I’m reappreciating Alun Howkins’s study of parliamentary enclosure in the 19th century: ‘The Use and Abuse of the English Commons, 1845– 1914’, History Workshop Journal, 78 (2014), 107–32
Howkins argued that historians have focused generally on the process of enclosure prior to the 1845 General Inclosure Act, (J. M. Neeson’s excellent Commoners, Common Right, Enclosure and Social Change ends in 1820) and that much significant enclosure occurred in the second half of the 19th century. We know of many of these enclosures where the campaigns were whipped up by the new commons preservation movements and by enigmatic popular leaders such as John de Morgan, and/or ended in violence and the pulling up of hedges and railings, especially at the metropolitan commons.
But another key point made by Howkins is of the significance of commons regulation. The 1876 General Inclosure Act and later legislation allowed local authorities to set up commons commissioners and/or byelaws to regulate the use of commons. Indeed, the 1913 Select Committee into the Commons argued that regulation was preferable to enclosure as it would prevent overstocking the pasture (the main complaint and often the main reason for enclosure) and allow commoners to continue using the common while retaining the lord of the manor’s other rights (e.g. to minerals and gravel).
Howkins pointed out, however, that regulation was just another form of privatisation of common land rights. The commissioners were often self-selecting from among the local elites, and decided which rights would be maintained by whom. The ostensible hope of the 1913 select committee that both commoners and the lord of the manor would be satisfied was a pipe dream given the still very stratified nature of rural society. The Committee admitted that people who used the common for gathering ferns for fuel or ‘pasturing geese’ but were not commoners would be excluded, and therefore recommended, ‘if such privileges have existed for a long period they should be continued as a right’. But again, this would have been very unlikely to have been enacted.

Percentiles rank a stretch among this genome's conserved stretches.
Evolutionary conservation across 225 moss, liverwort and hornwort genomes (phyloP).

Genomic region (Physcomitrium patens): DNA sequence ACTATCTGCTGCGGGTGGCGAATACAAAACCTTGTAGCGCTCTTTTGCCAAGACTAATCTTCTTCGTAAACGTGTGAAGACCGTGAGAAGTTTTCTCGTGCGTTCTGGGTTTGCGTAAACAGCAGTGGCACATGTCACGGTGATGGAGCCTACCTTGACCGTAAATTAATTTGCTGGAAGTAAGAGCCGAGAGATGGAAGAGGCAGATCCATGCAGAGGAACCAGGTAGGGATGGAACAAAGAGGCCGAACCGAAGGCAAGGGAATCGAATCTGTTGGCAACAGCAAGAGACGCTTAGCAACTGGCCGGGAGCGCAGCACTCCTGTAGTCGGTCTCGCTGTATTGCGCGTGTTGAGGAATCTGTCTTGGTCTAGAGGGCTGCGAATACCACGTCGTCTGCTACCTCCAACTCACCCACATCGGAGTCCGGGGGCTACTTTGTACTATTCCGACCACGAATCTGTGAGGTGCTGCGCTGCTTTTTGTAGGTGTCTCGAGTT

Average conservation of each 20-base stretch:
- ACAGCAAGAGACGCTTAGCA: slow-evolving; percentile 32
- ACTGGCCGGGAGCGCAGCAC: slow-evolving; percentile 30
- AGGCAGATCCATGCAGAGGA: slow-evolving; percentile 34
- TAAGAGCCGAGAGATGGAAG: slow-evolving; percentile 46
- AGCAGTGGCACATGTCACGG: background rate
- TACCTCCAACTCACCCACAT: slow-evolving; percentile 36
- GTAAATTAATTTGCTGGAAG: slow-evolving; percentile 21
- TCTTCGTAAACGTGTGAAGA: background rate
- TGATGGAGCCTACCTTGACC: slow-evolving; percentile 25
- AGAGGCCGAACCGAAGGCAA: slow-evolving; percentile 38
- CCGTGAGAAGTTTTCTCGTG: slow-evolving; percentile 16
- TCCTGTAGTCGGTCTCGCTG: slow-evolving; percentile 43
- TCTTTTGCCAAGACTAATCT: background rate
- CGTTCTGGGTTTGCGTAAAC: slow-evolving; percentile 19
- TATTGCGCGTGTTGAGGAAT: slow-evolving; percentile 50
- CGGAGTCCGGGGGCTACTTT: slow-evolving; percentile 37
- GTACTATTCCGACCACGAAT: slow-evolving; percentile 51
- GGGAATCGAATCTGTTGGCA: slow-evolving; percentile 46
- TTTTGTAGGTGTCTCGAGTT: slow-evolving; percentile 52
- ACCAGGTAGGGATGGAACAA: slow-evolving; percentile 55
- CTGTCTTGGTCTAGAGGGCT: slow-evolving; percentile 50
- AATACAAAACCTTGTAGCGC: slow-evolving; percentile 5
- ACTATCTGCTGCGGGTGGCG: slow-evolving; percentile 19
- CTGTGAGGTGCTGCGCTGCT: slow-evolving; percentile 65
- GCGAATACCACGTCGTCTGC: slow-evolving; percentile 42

Regulation was therefore just as much about ‘accumulation as a form of dispossession’ that Doreen Massey found was enacted in enclosure. The primacy of property and class was upheld by byelaws and commissioners.
Coulsdon Commons in Surrey is a City of London common (there’s another story about how these came into being…). https://www.cityoflondon.gov.uk/things-to-do/green-spaces/city-commons/coulsdon-common/Pages/default.aspx
Here are the byelaws from 1954, posted up on noticeboards around the site. (full version PDF: https://www.cityoflondon.gov.uk/things-to-do/green-spaces/city-commons/farthing-downs/Documents/Coulsdon-commons-byelaws.pdf)
e.g. ‘gambling, betting, playing with cards or dice, fortune telling, begging, brawling, quarrelling, fighting, cursing, swearing, being drunk, using indecent, disgusting or improper language, selling indecent books or prints or being otherwise disorderly, committing any nuisance or wilfully or designedly doing any act contrary to public decency, or which comes within the meaning of section 4 of the Vagrancy Act 1824 (5 Geo IV cap 83) whether such act shall have been or shall be committed with intent to insult any female or not’ is punishable with a fine.
I do wonder how many times the commons are driven and any non-commoners’ animals impounded into a pound. Here is the list of fees: